If there is not a lot of cheering over the decision of the Land Transportation Franchising Regulatory Board (LTFRB) to reduce the taxi flag-down rate by P10, it is probably because the agency also announced it would not recalibrate the cab meters to reflect the change.
I expect that there will be a lot of arguments between passengers, who know about the reduction, and drivers who will feign ignorance. I also expect that many people will be overcharged because, if you are distracted and trying to juggle in your mind many things, remembering that your taxi fare is supposed to be less than P10 is not going to be a priority.
Even if taxi meters are calibrated, I still find myself wondering if these have been tampered with, because I have to pay much more than the usual fare, though the traffic situation and the distance I normally travel are the same.
Digital meters supposedly are tamper-proof, but drivers themselves tell me that their colleagues have ways to make them run faster.
This information does not surprise me. Filipinos are known for their ability to come up with creative solutions to problems that others may consider unsolvable. Think of locked mobile phones or phones programmed to work only in foreign countries or with the use of a specific network’s SIM (subscriber identification module) card.
Without a recalibration of taxi meters, many drivers, I am sure, will claim temporary amnesia. Even jeepney drivers, several months after new fare matrices were issued by LTFRB, seem to have forgotten how much they are supposed to charge passengers. This is usually the case—the first weeks after the release of the matrices, drivers follow them to the letter. Afterward, they impose their own unofficial adjustments despite having fare matrices on display in their vehicles.
Regular commuters can tell if they are being overcharged, but those who are going to unfamiliar destinations can be made to pay whatever amount the driver decides.
Avon, which identifies itself as a company for women, has named Richard Yap, “Sir Chief” to fans of his television series, its first signature male model in the Philippines. He lends his name to Avon’s RY fragrance for men.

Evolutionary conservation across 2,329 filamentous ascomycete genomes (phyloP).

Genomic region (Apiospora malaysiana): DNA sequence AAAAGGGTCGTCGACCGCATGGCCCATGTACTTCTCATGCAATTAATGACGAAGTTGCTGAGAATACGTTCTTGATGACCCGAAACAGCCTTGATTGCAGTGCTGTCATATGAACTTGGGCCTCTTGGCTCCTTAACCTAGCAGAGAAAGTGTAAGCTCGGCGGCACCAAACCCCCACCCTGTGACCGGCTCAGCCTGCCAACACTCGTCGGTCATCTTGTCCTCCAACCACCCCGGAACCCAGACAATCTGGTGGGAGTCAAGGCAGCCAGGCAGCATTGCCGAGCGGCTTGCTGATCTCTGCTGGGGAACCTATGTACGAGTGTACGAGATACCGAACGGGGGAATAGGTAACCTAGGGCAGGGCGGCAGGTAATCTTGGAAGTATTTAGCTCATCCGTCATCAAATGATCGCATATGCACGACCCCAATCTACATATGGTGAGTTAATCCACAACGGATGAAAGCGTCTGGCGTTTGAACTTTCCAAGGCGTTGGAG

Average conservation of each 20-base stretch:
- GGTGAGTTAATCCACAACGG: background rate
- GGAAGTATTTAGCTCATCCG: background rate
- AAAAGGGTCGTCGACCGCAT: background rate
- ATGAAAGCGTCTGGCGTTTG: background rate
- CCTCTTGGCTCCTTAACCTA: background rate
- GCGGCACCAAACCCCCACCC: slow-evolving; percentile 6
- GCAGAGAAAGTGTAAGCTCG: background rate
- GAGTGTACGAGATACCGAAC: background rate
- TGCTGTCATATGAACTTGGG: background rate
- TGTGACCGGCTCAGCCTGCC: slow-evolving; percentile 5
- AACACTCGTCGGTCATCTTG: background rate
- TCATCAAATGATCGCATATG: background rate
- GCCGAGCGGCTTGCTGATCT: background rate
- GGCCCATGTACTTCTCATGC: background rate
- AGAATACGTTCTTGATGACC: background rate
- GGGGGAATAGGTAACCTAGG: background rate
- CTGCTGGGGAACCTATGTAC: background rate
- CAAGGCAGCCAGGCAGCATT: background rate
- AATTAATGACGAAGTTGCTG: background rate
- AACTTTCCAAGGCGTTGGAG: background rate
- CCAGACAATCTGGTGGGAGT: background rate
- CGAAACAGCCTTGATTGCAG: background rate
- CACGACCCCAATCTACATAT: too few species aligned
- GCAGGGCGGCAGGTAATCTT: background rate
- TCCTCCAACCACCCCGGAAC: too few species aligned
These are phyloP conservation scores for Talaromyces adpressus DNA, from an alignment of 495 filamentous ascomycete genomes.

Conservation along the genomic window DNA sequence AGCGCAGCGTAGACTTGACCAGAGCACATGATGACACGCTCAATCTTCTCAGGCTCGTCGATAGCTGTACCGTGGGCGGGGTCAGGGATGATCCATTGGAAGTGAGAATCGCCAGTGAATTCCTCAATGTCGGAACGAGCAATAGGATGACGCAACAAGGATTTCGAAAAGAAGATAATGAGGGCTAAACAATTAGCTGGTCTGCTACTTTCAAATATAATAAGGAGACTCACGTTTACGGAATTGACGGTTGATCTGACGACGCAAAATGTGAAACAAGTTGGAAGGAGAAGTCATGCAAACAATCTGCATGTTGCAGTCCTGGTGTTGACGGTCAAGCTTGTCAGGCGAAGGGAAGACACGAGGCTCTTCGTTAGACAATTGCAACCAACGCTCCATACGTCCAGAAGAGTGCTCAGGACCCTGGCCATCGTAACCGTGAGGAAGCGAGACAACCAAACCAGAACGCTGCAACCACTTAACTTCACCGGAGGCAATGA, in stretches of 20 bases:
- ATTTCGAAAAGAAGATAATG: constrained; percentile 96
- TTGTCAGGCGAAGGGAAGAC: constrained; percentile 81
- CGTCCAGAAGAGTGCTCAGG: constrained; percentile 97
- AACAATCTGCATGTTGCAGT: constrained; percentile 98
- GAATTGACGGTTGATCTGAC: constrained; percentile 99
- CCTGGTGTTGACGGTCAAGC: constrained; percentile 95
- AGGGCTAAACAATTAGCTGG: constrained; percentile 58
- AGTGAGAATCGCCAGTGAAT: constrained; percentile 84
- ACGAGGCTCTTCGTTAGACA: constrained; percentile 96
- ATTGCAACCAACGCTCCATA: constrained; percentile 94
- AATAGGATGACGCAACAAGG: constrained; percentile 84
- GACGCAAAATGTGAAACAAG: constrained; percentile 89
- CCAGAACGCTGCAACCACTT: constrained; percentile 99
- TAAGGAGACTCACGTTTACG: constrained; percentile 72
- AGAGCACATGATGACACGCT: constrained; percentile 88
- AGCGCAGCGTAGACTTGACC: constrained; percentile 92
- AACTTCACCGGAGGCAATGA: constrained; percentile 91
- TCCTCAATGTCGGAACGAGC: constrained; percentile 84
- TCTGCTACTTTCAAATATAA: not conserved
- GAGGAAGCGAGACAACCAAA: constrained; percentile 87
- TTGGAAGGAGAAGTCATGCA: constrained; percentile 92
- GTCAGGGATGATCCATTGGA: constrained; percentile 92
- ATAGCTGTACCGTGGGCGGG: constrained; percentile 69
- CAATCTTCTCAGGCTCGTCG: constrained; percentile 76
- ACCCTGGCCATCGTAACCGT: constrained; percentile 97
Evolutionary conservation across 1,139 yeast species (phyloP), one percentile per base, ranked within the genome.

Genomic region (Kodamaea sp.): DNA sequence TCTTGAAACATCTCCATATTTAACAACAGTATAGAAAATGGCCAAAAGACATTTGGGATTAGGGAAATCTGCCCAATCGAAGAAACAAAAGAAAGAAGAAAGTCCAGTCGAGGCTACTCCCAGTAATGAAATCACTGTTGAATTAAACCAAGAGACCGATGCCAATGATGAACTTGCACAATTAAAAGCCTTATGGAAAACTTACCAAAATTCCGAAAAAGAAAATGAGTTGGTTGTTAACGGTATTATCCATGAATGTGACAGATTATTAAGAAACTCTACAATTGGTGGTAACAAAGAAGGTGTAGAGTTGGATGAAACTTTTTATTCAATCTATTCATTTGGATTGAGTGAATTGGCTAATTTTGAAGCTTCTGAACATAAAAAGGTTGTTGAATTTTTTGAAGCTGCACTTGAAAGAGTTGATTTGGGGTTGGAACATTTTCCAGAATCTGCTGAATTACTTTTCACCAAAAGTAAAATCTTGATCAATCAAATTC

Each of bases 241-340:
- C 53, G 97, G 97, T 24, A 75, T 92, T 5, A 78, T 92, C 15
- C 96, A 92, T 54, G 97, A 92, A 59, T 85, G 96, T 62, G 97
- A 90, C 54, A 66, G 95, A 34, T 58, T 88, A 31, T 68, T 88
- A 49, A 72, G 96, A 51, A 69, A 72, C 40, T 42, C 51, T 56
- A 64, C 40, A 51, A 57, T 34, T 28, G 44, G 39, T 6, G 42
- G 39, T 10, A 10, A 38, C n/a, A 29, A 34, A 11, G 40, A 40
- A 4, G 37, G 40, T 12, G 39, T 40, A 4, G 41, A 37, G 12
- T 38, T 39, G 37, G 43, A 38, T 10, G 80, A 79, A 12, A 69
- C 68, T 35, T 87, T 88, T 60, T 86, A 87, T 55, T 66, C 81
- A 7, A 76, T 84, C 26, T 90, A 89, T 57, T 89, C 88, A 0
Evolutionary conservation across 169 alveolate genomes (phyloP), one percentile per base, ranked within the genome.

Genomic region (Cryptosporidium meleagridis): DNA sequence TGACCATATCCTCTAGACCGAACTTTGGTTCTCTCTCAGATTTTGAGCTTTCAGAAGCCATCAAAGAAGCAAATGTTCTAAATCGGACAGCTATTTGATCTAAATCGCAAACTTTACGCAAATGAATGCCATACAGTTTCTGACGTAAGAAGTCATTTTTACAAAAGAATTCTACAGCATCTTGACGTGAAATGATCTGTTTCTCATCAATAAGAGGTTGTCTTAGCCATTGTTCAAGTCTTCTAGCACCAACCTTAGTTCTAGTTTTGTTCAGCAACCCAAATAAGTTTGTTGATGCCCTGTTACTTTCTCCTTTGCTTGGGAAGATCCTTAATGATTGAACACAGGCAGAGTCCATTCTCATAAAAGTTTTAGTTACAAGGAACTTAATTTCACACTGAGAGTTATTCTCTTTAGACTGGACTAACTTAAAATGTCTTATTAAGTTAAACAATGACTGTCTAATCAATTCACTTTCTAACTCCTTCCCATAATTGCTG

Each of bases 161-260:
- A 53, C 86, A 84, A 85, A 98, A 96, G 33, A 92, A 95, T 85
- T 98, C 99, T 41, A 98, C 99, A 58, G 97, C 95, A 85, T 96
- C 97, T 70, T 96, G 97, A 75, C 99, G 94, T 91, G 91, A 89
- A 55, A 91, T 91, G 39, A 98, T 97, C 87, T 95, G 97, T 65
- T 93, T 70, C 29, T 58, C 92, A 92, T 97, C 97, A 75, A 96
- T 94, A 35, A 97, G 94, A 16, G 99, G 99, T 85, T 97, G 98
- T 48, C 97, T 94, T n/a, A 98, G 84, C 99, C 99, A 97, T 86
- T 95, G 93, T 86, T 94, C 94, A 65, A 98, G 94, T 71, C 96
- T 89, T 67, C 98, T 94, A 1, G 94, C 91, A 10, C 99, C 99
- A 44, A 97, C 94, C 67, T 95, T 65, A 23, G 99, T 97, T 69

Yap brings to this “role” more than just his image and celebrity status. Aside from supporting Avon’s longstanding campaign against breast cancer, which afflicts women primarily, Yap has also “committed to women empowerment” and a supporter of the fight to end violence against women.
Getting a man who supports its causes to improve the lives and status of women should strengthen Avon’s campaigns.
As we are reminded every year when we mark Women’s Month and International Women’s Day on March 8, the campaign to improve the status of women cannot succeed without the support of men. They have to recognize and accept that women are not inferior but different, with their own strengths and abilities that complement the men’s talents and skills.
We also have to impress upon men that turning their wives or partners into punching bags does not make them look macho, but rather like bullies who pick on those who cannot fight back.
From media reports, Yap seems to be the kind of person who thinks being a good husband and father is what being manly is all about.
I hope the men who buy his signature scent will think not just of the celebrity endorsing it but what he stands for as a man who supports women.
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